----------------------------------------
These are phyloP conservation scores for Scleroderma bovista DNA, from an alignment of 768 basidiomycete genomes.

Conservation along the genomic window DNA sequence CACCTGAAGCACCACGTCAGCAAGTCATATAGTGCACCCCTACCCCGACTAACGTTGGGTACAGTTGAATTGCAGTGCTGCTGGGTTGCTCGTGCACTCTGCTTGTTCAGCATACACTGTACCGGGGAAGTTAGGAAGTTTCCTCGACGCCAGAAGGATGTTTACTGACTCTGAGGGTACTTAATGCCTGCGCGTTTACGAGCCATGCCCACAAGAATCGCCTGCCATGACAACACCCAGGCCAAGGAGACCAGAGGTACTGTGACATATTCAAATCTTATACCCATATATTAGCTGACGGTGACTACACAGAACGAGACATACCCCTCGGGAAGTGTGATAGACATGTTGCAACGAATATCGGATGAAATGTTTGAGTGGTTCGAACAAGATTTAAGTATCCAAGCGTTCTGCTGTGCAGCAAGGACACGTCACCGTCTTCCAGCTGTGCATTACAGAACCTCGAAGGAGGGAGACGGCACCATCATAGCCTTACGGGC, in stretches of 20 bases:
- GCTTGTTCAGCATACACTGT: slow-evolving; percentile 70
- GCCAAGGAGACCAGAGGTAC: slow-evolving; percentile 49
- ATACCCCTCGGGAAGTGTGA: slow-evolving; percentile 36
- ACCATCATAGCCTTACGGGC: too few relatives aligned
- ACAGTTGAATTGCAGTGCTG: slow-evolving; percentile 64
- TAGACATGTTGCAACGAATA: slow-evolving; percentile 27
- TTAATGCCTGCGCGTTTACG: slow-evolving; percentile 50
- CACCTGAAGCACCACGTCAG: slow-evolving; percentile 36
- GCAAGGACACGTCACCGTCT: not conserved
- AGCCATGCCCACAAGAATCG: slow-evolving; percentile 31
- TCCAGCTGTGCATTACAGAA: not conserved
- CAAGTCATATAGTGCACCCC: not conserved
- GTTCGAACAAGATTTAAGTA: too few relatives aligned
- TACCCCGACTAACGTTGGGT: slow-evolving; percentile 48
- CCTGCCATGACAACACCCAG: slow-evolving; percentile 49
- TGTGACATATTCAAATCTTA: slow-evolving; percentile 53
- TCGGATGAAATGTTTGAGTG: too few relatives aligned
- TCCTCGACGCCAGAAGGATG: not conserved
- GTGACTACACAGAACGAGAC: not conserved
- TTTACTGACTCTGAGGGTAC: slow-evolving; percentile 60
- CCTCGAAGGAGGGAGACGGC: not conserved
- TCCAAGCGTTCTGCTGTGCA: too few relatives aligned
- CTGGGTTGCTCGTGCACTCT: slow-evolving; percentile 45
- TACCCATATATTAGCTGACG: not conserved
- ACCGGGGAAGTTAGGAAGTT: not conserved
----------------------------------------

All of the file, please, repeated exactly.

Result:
These are phyloP conservation scores for Scleroderma bovista DNA, from an alignment of 768 basidiomycete genomes.

Conservation along the genomic window DNA sequence CACCTGAAGCACCACGTCAGCAAGTCATATAGTGCACCCCTACCCCGACTAACGTTGGGTACAGTTGAATTGCAGTGCTGCTGGGTTGCTCGTGCACTCTGCTTGTTCAGCATACACTGTACCGGGGAAGTTAGGAAGTTTCCTCGACGCCAGAAGGATGTTTACTGACTCTGAGGGTACTTAATGCCTGCGCGTTTACGAGCCATGCCCACAAGAATCGCCTGCCATGACAACACCCAGGCCAAGGAGACCAGAGGTACTGTGACATATTCAAATCTTATACCCATATATTAGCTGACGGTGACTACACAGAACGAGACATACCCCTCGGGAAGTGTGATAGACATGTTGCAACGAATATCGGATGAAATGTTTGAGTGGTTCGAACAAGATTTAAGTATCCAAGCGTTCTGCTGTGCAGCAAGGACACGTCACCGTCTTCCAGCTGTGCATTACAGAACCTCGAAGGAGGGAGACGGCACCATCATAGCCTTACGGGC, in stretches of 20 bases:
- GCTTGTTCAGCATACACTGT: slow-evolving; percentile 70
- GCCAAGGAGACCAGAGGTAC: slow-evolving; percentile 49
- ATACCCCTCGGGAAGTGTGA: slow-evolving; percentile 36
- ACCATCATAGCCTTACGGGC: too few relatives aligned
- ACAGTTGAATTGCAGTGCTG: slow-evolving; percentile 64
- TAGACATGTTGCAACGAATA: slow-evolving; percentile 27
- TTAATGCCTGCGCGTTTACG: slow-evolving; percentile 50
- CACCTGAAGCACCACGTCAG: slow-evolving; percentile 36
- GCAAGGACACGTCACCGTCT: not conserved
- AGCCATGCCCACAAGAATCG: slow-evolving; percentile 31
- TCCAGCTGTGCATTACAGAA: not conserved
- CAAGTCATATAGTGCACCCC: not conserved
- GTTCGAACAAGATTTAAGTA: too few relatives aligned
- TACCCCGACTAACGTTGGGT: slow-evolving; percentile 48
- CCTGCCATGACAACACCCAG: slow-evolving; percentile 49
- TGTGACATATTCAAATCTTA: slow-evolving; percentile 53
- TCGGATGAAATGTTTGAGTG: too few relatives aligned
- TCCTCGACGCCAGAAGGATG: not conserved
- GTGACTACACAGAACGAGAC: not conserved
- TTTACTGACTCTGAGGGTAC: slow-evolving; percentile 60
- CCTCGAAGGAGGGAGACGGC: not conserved
- TCCAAGCGTTCTGCTGTGCA: too few relatives aligned
- CTGGGTTGCTCGTGCACTCT: slow-evolving; percentile 45
- TACCCATATATTAGCTGACG: not conserved
- ACCGGGGAAGTTAGGAAGTT: not conserved